Extending the Palmetto train into Florida south of Jacksonville would offer connections to lower Florida,. Jacksonville is now planning a downtown train station with a large enough rail side to handle of the switching plus commuter rail.

12 June, 2011


Symbolic of the crash of Florida's High Speed Rail project, as predicted in this blog, the photo is of the recent Chinese HSR crash. First HSR wreck ever unless we get to count Florida.

Just came across another professionals article on High Speed Rail, and why he, like John Mica and myself agrees that the Florida HSR plan was a train wreck waiting to happen. The funniest part of all of this is the same old group of players who brought down America's vast electric railroad, interurban and streetcar line network is at it again. This just stresses the fact that the first HSR rail line MUST be a smashing success. It was that success or failure that had me communicate to the governor to kill it.

How to salvage Obama’s high-speed rail ‘disaster’
Former Interior Secretary Bruce Babbitt calls the rail plan — target of a coordinated attack by the Right — “a complete catastrophe,” and tells where the nation should focus.

Philip Langdon

With segments of the rail plan now cancelled in Florida, Ohio, and Wisconsin, and with some federal funding revoked by Congressional Republicans this month, Babbitt thinks we must approach rail planning much more strategically than the Obama administration did.

Of the president’s stated aim — provision of high-speed rail service to 80 percent of the American population in 25 years — Babbitt declared, “It’s fantasy.”

In his view, the Obama plan suffers from these critical flaws:

• Routes were poorly chosen. The Orlando-to-Tampa line — 84 miles mostly in an Interstate highway corridor — would have run from one city that’s “not a model of transit” to another city with the same transit deficiency. Said Babbitt: “Frankly, it’s not surprising that the governor of Florida [when offered 90 percent of the funds to construct the line] turned it down.”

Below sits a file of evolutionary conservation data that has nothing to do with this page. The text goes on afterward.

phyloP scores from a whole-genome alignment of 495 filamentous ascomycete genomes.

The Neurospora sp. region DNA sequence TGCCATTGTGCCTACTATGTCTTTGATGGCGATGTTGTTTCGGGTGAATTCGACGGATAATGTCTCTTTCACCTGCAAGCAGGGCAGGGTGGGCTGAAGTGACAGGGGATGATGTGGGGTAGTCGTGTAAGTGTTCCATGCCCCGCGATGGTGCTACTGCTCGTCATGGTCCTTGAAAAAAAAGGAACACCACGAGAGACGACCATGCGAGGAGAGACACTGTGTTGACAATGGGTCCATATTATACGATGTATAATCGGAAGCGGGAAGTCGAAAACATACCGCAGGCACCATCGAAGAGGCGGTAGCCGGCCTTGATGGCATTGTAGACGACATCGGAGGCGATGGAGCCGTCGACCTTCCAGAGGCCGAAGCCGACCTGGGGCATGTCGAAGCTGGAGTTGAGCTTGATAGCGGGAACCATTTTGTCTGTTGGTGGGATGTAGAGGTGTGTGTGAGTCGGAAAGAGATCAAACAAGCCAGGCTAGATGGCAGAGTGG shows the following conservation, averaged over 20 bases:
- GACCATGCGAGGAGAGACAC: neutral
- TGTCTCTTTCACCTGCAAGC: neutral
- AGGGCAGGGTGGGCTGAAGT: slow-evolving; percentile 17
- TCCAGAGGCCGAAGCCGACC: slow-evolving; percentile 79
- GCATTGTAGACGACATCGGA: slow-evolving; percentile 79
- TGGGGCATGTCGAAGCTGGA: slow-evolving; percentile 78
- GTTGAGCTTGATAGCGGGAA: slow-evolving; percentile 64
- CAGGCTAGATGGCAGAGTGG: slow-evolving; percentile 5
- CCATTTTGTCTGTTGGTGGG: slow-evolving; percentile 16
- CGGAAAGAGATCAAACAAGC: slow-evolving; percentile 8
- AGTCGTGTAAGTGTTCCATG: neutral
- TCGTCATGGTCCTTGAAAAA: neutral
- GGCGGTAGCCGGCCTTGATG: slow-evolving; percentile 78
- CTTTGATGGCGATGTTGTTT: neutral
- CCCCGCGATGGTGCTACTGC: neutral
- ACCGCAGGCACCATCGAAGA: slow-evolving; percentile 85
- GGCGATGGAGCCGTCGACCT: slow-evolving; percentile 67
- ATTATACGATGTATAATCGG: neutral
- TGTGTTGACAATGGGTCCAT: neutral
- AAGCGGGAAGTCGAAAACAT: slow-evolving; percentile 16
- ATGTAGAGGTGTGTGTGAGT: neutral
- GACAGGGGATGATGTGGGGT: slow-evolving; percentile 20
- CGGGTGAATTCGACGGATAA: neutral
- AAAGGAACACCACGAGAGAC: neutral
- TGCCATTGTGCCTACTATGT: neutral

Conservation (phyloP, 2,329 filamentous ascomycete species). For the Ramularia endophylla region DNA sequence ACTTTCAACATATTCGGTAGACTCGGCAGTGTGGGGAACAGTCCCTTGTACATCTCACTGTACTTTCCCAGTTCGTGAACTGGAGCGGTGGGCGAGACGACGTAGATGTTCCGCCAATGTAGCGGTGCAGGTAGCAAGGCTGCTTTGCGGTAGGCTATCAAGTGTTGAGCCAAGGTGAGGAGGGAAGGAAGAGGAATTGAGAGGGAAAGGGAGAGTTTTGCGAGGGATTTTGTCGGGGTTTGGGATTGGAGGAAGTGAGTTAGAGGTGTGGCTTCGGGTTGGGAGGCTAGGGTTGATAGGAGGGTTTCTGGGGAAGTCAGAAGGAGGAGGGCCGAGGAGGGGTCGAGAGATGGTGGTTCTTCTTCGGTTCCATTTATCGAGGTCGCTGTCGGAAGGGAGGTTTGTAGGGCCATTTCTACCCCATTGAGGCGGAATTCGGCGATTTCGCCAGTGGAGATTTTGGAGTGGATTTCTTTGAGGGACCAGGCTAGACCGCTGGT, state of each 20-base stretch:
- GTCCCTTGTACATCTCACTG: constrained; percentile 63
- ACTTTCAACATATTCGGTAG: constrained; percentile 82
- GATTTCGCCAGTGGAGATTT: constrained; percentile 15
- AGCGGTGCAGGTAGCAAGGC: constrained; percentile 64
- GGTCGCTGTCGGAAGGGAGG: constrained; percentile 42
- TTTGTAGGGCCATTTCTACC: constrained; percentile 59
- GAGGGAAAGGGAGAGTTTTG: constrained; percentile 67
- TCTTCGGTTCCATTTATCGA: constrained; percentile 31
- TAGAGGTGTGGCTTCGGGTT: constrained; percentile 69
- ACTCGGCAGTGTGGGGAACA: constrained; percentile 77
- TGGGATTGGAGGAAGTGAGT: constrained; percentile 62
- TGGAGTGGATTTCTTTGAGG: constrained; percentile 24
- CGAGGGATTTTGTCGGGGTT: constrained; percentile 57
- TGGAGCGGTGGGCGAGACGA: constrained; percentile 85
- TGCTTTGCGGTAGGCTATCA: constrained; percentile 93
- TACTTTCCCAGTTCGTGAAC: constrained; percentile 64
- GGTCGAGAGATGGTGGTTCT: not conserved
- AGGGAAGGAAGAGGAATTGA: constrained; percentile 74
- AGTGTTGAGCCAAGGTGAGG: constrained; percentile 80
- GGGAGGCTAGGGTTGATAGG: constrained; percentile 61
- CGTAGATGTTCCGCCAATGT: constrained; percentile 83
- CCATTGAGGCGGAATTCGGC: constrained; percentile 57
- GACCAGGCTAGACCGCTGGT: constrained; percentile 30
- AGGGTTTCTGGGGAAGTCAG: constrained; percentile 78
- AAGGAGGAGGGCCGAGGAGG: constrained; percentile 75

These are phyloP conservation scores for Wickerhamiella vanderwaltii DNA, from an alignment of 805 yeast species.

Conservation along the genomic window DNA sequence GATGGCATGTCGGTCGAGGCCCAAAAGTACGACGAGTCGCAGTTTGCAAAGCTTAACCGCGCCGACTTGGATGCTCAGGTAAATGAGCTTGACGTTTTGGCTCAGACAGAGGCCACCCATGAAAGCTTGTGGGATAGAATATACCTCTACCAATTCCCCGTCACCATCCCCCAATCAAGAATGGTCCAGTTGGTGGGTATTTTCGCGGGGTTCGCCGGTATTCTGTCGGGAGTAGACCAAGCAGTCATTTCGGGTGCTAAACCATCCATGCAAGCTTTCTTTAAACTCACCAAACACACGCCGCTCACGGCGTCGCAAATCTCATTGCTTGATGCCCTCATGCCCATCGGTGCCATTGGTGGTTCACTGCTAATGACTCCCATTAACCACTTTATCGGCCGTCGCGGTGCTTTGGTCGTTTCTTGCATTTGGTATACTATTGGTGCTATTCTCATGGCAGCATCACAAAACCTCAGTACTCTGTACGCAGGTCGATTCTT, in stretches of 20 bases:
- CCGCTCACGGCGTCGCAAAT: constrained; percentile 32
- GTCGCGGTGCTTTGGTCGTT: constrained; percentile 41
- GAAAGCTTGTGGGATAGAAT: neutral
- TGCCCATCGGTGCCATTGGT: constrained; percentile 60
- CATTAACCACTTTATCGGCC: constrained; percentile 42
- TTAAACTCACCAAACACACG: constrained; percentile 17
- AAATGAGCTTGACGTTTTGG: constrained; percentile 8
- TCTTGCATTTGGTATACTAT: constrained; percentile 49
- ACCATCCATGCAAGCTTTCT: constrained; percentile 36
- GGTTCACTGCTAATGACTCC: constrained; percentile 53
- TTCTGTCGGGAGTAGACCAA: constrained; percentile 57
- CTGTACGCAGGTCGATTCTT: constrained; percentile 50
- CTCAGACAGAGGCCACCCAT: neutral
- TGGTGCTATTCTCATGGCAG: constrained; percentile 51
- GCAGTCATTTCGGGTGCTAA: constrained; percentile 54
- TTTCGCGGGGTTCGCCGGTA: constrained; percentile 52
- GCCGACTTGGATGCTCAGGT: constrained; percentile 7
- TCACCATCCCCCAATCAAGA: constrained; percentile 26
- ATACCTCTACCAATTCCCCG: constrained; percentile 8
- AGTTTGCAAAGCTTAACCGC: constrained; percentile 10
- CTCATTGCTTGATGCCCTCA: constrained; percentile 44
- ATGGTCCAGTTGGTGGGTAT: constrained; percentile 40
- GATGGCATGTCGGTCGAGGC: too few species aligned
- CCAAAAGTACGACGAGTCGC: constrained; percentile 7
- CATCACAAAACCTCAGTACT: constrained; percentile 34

• Goals were defined vaguely. They were not hammered out through extensive discussion and political brokering — activities essential, in Babbitt’s judgment, to the program’s success.

• “The president didn’t help his visionary statement by holding up the transcontinental railroad as a model.” One-hundred-forty million acres were distributed to railroads through that post-Civil War enterprise, which led to the Crédit Mobilier scandal — “one of the largest government-sponsored fraudulent ventures of all time.”

NOTE: In the Federal Application there is a question, "why build this project?" One of the several reasons given was: "because its fun." The route was bad, the station locations worse, ridership numbers ridiculous and it would take that train longer to travel from Tampa to Miami then a regular Amtrak train at 90 mph on a more direct route. Makes you wonder if any of those planners ever drove Alligator Alley? Does anyone besides me smell a mouse in all of this?

Resistance from the Right

Ambitious rail plans have been subjected to a fierce campaign of disparagement in recent months. The Heritage Foundation, the Cato Institute, and the Reason Foundation have worked particularly hard to defeat the Obama rail plan, Todorovich told the gathering of about 30 journalists from around the country.

For companies that profit from the highway system and automobile-reliant means of transportation, the libertarian or conservative foundations have proven to be useful torch-bearers. SourceWatch, part of the Center for Media and Democracy, reports that Ford Motor, General Motors, DaimlerChrysler, ExxonMobil, Chevron, Shell Oil, and the Western States Petroleum Association have been among the donors to the Reason Foundation. David H. Koch of Koch Industries, once described by the Center for Public Integrity as "the biggest oil company you have never heard of," is a Reason trustee.

SourceWatch says Chevron, ExxonMobil, and the auto-maker Honda have been among Heritage’s contributors, though corporate donations to Heritage are small when compared than those made by individuals and foundations. Over the years, Heritages backers in the foundation world have included the Charles G. Koch Charitable Foundation, the Walton Family Foundation, and three Scaife foundations.

Cato, founded by Edward H. Crane and Charles Koch, has over the years received donations from corporate supporters including the American Petroleum Institute, ExxonMobil, General Motors, Honda North America, Toyota, Volkswagen of America, and Wal-Mart Stores, according to SourceWatch.

NOTE: Jacksonville's streetcar system (AND 45 OTHERS) was sold out by Motor Transit which was a subsidiary of National City Lines which was a subsidiary of: Firestone Tire, Standard Oil of California (now Chevron Corporation), Phillips Petroleum (now part of ConocoPhillips), General Motors, Mack Trucks.